Siddhartha’s insistence on quest for self defying all doctrines and teachings does not mean that Hesse wished to propound any sort of anarchism against the society. In fact, Hesse believed that only through some sort of individualism each individual can be made responsible for his actions.
Hesse may sound just another romantic preacher; however, in a world mired by deadly ideologies seeking justifications from Jesus to Nietzsche, and to Marx, Hesse’s concerns would hardly need any justification.
Siddhartha was born in the aftermath of the World War I and another great World War loomed large. Hesse through his allegorical message in Siddhartha makes an anxious call to the youths for defiance against growing material and military pursuits.
Similarly, Hesse was also concerned over the individual’s predicament in the capitalism driven modernity. The collapse of the whole European civilization seemed imminent due to rising political, cultural, and ideological conflicts. At the time of chaos in the Western Civilization’s history, Hesse turns to the East in search of fresh ideas and values.
However, an individual can only be persuaded to turn inward when he realizes the futility of worldly pursuits of having power over others. The need to control and manipulate the outer world only evaporates when one recognizes that his existence as a being is relatively negligible in comparison to the vastness of the spatial and temporal dimensions of the universe.
Therefore, through the excessive individualism of his protagonists like Siddhartha, Hesse as an eye-witness of the greatest human conflicts such as the World War I and World War II seems to be searching for an alternative society among the people divided into various ideological, religious and communal identities.
Hesse saw that despite humankind’s tremendous accumulation of knowledge and prosperity the sheer disregard for diversity was leading the world toward perpetual conflicts. The duality of existence as in the mind and the real world and their address in various spiritual disciplines, the visits to psychoanalysis lessons, and subsequent profound interest in Freudian and especially in Jungian psychology were to influence him the most to arrive at his premises.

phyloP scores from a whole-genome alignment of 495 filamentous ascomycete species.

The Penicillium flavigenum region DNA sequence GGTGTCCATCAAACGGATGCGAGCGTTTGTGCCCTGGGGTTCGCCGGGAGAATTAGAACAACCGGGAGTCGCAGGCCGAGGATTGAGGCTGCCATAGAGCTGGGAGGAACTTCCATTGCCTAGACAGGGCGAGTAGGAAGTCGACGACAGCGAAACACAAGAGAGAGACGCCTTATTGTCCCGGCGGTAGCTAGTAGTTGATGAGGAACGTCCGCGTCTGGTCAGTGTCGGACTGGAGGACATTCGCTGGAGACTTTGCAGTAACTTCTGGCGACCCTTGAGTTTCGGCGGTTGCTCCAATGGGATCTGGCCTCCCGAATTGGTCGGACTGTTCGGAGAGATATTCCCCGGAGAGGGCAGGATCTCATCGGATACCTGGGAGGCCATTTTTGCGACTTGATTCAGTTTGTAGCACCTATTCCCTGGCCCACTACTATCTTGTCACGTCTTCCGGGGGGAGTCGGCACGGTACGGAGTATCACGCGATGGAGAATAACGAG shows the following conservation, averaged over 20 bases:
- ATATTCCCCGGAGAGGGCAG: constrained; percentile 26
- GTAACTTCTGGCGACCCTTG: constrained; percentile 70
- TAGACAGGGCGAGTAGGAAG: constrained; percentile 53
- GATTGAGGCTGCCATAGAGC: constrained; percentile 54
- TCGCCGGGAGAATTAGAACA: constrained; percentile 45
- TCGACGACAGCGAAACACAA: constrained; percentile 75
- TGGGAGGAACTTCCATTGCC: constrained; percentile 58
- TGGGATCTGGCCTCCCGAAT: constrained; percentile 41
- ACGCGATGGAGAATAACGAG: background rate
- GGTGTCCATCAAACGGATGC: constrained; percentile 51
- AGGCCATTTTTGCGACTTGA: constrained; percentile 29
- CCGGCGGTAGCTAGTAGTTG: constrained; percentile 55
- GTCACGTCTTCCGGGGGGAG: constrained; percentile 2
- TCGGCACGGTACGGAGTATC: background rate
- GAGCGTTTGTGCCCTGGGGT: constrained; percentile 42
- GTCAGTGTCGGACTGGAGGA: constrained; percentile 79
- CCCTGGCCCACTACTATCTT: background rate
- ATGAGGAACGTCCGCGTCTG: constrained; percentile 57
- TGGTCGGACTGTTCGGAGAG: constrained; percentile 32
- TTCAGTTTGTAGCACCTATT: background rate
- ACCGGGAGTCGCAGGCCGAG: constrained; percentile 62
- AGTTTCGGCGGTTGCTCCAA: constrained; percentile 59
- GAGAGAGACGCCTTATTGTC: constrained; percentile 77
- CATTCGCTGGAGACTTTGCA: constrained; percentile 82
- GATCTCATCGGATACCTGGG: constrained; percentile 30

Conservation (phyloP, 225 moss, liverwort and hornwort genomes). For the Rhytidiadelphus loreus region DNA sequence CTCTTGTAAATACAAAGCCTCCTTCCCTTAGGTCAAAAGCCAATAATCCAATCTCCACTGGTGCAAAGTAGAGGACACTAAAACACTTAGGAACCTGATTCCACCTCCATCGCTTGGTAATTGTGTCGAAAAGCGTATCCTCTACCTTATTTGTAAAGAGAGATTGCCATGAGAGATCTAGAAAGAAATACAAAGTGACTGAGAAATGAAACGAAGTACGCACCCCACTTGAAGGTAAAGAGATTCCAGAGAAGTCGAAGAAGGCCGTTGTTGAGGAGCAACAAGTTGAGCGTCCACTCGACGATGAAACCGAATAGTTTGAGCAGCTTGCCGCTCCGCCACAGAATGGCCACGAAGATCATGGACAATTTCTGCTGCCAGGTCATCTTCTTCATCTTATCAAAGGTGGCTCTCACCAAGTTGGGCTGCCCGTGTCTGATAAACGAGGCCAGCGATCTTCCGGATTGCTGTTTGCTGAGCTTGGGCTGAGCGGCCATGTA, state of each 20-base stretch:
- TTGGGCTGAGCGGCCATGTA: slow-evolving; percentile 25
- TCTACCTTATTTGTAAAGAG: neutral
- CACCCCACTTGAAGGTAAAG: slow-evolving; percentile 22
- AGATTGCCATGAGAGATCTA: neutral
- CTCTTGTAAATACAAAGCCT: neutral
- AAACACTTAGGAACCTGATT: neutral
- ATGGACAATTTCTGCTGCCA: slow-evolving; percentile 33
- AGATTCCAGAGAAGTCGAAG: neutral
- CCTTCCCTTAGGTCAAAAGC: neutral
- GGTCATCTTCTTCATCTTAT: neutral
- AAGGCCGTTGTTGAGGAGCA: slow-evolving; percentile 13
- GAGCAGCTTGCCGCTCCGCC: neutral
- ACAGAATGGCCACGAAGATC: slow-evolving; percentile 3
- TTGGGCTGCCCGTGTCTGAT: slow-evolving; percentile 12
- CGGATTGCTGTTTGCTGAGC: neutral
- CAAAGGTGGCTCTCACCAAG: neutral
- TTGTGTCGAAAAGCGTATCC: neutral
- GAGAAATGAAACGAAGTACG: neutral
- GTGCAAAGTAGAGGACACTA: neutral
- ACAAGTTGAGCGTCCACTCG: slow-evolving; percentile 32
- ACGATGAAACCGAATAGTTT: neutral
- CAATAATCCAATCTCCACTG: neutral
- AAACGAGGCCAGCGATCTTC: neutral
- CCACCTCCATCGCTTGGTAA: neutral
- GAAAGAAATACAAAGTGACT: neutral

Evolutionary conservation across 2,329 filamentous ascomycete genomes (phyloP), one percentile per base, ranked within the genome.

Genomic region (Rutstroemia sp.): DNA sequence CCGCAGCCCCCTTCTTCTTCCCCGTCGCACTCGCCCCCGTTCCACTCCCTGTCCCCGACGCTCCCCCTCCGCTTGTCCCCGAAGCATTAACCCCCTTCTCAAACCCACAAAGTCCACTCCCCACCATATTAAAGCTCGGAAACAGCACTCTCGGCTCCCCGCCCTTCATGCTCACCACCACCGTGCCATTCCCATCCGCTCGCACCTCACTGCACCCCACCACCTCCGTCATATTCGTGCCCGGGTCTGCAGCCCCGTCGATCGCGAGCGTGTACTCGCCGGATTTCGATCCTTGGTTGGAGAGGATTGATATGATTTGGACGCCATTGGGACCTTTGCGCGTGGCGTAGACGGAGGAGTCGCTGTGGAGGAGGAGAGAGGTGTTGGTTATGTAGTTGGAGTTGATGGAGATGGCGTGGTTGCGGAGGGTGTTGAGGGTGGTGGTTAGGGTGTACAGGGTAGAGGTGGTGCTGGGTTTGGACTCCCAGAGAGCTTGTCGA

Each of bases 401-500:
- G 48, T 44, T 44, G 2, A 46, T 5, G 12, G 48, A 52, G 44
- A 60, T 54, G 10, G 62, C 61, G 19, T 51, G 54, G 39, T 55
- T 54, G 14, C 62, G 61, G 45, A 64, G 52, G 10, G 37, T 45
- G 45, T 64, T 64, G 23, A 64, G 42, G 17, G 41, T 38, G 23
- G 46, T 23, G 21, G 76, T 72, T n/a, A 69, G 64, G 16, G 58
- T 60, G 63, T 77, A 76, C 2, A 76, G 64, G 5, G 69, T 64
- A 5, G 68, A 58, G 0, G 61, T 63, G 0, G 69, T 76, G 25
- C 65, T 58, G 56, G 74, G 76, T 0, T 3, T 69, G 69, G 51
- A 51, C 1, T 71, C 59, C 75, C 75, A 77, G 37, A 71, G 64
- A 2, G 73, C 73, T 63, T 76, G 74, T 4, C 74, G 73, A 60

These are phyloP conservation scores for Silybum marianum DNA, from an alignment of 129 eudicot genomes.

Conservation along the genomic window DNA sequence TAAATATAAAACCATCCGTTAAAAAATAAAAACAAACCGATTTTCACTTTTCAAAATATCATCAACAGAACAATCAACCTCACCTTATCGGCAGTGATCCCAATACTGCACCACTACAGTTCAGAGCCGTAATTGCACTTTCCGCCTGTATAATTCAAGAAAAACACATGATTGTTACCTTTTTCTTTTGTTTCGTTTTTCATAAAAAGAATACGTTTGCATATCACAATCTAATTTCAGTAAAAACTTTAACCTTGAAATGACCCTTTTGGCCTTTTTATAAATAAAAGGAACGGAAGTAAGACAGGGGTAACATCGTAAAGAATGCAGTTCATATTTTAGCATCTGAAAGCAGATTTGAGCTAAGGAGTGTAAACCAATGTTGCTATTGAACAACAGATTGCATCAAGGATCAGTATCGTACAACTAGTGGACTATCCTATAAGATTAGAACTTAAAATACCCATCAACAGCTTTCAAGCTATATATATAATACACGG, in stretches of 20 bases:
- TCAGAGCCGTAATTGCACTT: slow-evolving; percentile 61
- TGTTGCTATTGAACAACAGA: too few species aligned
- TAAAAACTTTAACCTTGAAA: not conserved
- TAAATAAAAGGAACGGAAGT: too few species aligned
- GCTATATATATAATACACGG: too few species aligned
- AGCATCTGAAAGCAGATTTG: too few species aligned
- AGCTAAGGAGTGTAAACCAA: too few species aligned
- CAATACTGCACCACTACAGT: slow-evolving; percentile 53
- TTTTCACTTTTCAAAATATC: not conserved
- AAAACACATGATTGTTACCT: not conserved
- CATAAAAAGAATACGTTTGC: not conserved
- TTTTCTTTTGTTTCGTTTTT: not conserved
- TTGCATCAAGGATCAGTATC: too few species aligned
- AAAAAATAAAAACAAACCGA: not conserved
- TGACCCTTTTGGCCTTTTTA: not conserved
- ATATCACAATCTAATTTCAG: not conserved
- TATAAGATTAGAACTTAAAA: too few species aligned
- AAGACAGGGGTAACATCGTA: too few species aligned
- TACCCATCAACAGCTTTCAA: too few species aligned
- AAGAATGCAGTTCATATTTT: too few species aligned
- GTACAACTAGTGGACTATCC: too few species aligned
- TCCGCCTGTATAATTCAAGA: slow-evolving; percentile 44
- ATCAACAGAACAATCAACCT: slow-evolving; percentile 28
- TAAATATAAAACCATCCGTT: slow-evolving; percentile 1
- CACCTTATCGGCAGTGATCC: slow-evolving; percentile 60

Hesse seems to realize that extreme nationalism and the desire to have power over others result in millions of innocent death and innumerable sufferings. In Siddhartha, Hesse creates a utopian world where power and wealth are ephemeral pursuits and chasing after them being an act of utter foolishness. Thus Siddhartha can be seen as Hesse’s antithesis to collectivist tendencies in the form of nationalist, racial, cultural, and ideological doctrines, and an effort to establish the individual’s inward quest for self as beneficial to both the individual and the society.
However, Hesse knew how calls for peace would only be taken as quixotic idealism. He also knew that he would not be able to stop the next war that was sure to happen. Hesse seems to profess his belief that a true hero is not someone who dies in war or kills a fellow being, but one who synchronizes the conflicting tendencies present within himself.
Siddhartha proves that the secret of life can not be taught by any teacher, nor by following any dogma, but can only be known through the individual’s own inward journey into the self. Siddhartha also shows that initial disobedience that a self-willed person shows against authorial power is far more responsible than the sheepish conformity with respect to the universal law of humanity.
Hesse’s ideal back to nature world of Siddhartha may also be been seen as another flawed utopia. However, the creation of utopia, no matter how flawed it may, was nevertheless a deliberate attempt. For Hesse, it was necessary to create such a utopic world as the devastations of the World War I were not over yet, and the possibility of even a greater war seemed imminent.
To persuade his countrymen and the whole humanity against committing yet another civilizational blunder, Hesse wished to develop a new social movement himself. To dissuade the youths from the Nazi, Fascist and war calls other political clouts, it was necessary to detach their attention from politics of ideologies, militarism and nationalism.
Hesse believed that the individual will should not identify itself with the collective will of the society or the nation. Thus, it was necessary to turn the youths’ attention toward a very different culture than their own. Resorting to different Eastern concepts in Siddhartha seems to be just an excuse for Hesse to adapt Nietzschean amor fati or “will to power” into his own form of Eugensinn or self-will, so that individuals could be persuaded to take inward journey to self. However, Hesse wanted to emphasize that the Nietzchean concept of “will to power” referred to the will of an individual to have power over his own destiny, but not to have power over others.